Rafael Nadal’s absence will act as French Open leveller
Two-time French Open finalist Alex Corretja believes that the withdrawal of Rafael Nadal might end up acting against the ambitions of Novak Djokovic and Carlos Alcaraz.
Djokovic and Alcaraz are the two men with the audacity to believe that they could slay the king of clay on his favourite stomping ground.
However, Corretja believes that his withdrawal will bolster the hopes of a gaggle of players who now have the potential to contend for the second Grand Slam of the year.
Corretja feels that they will still be relieved that they won’t have to overcome the 14-time champion at Roland Garros.
The rankings hit that Nadal has taken mean that he might have been set to meet a top player as early as the Round of 16.
“It has a massive impact,” Corretja told Eurosport.
“Whatever tournament you enter, if Nadal is not there then there is a hole in the draw where you are missing someone. But if it’s Roland-Garros, it’s not a hole, it’s a whole world missing there!
“It is going to start making other players believe that they can win Roland-Garros – more than two hours ago [before Nadal’s announcement]. That is, for sure, something that the players feel.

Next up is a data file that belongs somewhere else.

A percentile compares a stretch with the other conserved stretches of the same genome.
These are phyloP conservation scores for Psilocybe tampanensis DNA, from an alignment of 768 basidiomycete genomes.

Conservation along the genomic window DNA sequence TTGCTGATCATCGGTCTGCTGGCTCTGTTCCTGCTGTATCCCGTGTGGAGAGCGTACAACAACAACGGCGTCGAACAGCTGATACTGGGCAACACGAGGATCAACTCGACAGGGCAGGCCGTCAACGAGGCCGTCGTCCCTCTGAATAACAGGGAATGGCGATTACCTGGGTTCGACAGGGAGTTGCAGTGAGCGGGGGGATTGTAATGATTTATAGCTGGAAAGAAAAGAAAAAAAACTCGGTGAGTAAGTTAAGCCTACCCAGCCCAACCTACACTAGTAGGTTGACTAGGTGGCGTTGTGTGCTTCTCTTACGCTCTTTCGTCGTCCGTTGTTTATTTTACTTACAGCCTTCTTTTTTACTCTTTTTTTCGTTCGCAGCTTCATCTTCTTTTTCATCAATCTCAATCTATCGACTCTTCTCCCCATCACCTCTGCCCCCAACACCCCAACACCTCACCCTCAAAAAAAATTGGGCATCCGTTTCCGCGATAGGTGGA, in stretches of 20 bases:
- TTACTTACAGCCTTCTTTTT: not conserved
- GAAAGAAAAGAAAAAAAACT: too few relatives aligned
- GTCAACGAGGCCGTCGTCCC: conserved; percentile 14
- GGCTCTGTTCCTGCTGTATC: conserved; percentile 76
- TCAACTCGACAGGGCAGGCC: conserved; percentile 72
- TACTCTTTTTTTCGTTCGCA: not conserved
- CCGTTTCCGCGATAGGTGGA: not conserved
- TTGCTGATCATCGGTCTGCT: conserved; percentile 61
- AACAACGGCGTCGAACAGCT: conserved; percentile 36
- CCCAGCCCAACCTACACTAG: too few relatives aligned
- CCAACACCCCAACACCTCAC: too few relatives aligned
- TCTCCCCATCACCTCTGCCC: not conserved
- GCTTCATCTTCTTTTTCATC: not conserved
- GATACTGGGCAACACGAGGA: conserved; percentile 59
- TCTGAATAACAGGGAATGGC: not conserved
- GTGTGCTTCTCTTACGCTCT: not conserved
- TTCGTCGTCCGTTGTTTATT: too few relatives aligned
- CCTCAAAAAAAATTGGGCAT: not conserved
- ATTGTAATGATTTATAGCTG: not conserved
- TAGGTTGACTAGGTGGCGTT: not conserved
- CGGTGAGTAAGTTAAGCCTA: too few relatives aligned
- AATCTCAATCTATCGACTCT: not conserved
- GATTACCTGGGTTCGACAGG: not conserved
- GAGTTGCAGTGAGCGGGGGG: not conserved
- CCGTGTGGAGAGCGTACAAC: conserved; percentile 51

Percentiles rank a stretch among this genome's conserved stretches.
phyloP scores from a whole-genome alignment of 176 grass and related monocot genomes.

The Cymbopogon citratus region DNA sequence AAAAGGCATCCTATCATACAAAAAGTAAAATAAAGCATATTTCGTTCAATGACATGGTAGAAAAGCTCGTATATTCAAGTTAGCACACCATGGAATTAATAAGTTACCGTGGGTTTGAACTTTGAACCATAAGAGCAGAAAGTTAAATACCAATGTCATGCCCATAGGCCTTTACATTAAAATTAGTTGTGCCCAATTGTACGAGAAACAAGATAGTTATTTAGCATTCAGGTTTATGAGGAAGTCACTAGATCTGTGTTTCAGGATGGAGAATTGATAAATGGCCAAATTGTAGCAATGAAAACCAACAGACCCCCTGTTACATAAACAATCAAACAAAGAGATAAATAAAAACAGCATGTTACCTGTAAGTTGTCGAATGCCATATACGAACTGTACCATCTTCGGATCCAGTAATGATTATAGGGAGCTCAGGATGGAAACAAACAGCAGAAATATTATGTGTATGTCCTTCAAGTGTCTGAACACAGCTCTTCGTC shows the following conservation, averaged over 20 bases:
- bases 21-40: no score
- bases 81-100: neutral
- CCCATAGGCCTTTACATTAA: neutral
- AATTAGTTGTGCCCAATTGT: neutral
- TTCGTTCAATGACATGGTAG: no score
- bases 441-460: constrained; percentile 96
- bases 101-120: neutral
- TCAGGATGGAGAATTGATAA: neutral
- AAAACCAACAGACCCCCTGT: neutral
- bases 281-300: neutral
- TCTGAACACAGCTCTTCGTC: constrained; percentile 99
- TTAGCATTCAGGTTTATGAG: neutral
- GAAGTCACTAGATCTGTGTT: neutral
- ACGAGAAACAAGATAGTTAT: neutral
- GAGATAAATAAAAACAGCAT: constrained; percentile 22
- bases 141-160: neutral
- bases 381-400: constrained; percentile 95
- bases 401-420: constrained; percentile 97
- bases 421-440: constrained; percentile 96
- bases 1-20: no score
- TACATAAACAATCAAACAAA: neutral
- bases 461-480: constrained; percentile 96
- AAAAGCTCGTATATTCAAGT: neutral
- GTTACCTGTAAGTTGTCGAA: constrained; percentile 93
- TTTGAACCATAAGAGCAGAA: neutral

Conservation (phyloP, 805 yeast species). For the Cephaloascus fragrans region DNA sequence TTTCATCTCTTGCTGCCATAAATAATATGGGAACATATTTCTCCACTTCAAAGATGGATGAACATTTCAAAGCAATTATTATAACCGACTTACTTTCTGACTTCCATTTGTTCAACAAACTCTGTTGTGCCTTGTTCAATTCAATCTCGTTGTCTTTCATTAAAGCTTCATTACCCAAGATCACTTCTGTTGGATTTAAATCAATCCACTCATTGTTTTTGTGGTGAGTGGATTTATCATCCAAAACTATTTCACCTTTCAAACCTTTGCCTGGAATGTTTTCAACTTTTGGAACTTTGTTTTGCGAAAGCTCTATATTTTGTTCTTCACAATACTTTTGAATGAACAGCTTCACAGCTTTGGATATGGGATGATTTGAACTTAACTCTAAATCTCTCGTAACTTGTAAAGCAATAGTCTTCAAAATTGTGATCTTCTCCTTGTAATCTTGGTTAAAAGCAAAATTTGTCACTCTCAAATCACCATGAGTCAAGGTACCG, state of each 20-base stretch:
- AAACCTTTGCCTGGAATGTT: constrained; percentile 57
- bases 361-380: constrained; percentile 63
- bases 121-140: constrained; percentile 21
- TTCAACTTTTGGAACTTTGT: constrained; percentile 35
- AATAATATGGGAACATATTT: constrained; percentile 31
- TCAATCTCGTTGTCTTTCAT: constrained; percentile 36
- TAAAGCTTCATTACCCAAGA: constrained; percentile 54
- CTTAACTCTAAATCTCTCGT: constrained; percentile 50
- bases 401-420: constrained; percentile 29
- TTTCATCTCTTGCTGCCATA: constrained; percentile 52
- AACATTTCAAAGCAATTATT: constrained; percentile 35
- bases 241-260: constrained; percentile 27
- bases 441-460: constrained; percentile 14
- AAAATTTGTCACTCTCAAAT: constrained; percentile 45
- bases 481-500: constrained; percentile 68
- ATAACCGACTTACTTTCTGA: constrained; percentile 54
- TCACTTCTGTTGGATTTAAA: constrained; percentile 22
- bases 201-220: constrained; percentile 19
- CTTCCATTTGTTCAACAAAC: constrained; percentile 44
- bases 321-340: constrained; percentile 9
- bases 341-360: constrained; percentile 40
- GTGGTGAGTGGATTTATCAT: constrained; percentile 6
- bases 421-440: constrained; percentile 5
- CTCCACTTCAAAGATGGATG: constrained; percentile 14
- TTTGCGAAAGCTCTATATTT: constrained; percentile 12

“It does not necessarily need to be more pressure for the guys that feel they can win Roland-Garros.
“I think they will feel sad for Rafa, sad for tennis, but relief for themselves, knowing that the biggest guy on earth on clay, in the history of tennis, is not going to be there.
“Whenever you are one of the favourites for the tournament and one of your toughest opponents goes out, you need to deal with yourself and with your own pressure.
“Inside, you feel that you have been given a better chance to win this tournament. This is how they will feel with Rafa not playing.”
L’Equipe journalist Quentin Moynet said that it would be the French fans who are hit hardest by the withdrawal.
“It may sound extreme, but I think you could argue Rafael is more important than the French Open in a way,” he said from the Rome Open press room.
“You don’t see many statues of players in any sport outside a stadium while they are still playing. That’s a real statement of the impact he has made on tennis in our country and in sport as a whole.
“It’s funny because I don’t think he was loved by the French crowds in the early years when he was winning. In France we like an underdog sometimes and he was just too good on Chatrier, even for Roger Federer.
“But over the years that appreciation and adoration has grown. There was one year I recall him in tears following another title and the fact that he had finally, fully endeared himself to the French public once and for all.
“Now, we are all scared that this could be it. He wants to return and play one more time in 2024 and I hope he can do it so he can say goodbye properly.
“Knowing Rafael, it wouldn’t be a first round defeat either. You wouldn’t bet against him in 2024 if he is fit, but there is no doubt this year’s tournament is going to be weird without him.
“It’s hard for us all to take. First Roger (retires) and now it feels like Rafa is almost gone. The world of tennis almost feels over!”
The French Open gets underway on Sunday 28 May 2023.
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